It sounds a bit cryptic, but it’s actually very simple.

When a drug test is positive, meaning a drug of abuse was detected, the result goes to our Medical Review Officer. The MRO is a doctor with special training. Part of the MRO’s job is to validate any positive drug tests.

Generally this means contacting the donor to ask for explanation. If the donor can provide a valid prescription (which the MRO verifies) or other reason a drug test result may be positive, then the MRO may report a negative result.

If the MRO is not able to contact the donor within a specific amount of time, then the result is reported as a Non-Contact Positive.

Some possible reasons the MRO may not be able to contact the donor include poor legibility on the Custody and Control Form. That is, if a paper CCF was used for collection and the MRO cannot accurately read the donor’s phone number, then the donor cannot be contacted. Or the donor does not answer the phone and the voice mail cannot record a message. Or the donor does not check voice mail.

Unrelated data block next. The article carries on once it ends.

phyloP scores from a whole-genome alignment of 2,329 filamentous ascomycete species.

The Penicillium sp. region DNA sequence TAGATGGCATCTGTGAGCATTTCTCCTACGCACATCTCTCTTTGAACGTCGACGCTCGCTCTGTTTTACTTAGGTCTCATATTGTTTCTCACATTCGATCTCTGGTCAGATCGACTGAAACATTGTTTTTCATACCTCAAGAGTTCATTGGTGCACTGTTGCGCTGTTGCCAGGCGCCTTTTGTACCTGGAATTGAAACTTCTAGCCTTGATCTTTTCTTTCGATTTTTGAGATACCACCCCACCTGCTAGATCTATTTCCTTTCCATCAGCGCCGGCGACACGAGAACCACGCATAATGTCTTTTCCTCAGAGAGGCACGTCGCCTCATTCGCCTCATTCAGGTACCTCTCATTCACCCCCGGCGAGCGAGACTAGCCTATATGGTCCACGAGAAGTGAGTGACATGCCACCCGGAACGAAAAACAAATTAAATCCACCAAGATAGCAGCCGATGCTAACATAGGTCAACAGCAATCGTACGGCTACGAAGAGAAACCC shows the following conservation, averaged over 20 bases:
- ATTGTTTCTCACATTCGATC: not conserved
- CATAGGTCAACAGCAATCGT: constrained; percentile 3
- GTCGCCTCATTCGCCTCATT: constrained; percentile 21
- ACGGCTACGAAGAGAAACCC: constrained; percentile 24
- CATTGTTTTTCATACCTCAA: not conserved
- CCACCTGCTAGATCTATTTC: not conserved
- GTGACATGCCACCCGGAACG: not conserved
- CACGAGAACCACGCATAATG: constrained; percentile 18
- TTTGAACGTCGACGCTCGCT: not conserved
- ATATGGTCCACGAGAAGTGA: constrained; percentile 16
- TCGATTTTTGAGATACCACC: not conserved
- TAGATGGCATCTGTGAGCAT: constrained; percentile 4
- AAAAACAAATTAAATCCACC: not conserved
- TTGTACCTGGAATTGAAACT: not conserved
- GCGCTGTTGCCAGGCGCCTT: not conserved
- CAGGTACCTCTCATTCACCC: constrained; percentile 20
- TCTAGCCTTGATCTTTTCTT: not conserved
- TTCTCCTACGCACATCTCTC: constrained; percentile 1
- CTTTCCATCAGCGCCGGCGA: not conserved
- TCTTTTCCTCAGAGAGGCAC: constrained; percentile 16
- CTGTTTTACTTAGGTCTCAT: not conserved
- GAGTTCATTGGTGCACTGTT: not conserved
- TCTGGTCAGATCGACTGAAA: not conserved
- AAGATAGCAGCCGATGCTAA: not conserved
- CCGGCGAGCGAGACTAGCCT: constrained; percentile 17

Or, as you can imagine, the donor knows she failed the test and avoids the call.

In any case, a result must be reported, and if no donor contact is made, then it’s reported as a Non-Contact Positive.

For more info on the critical role of the MRO, read this post.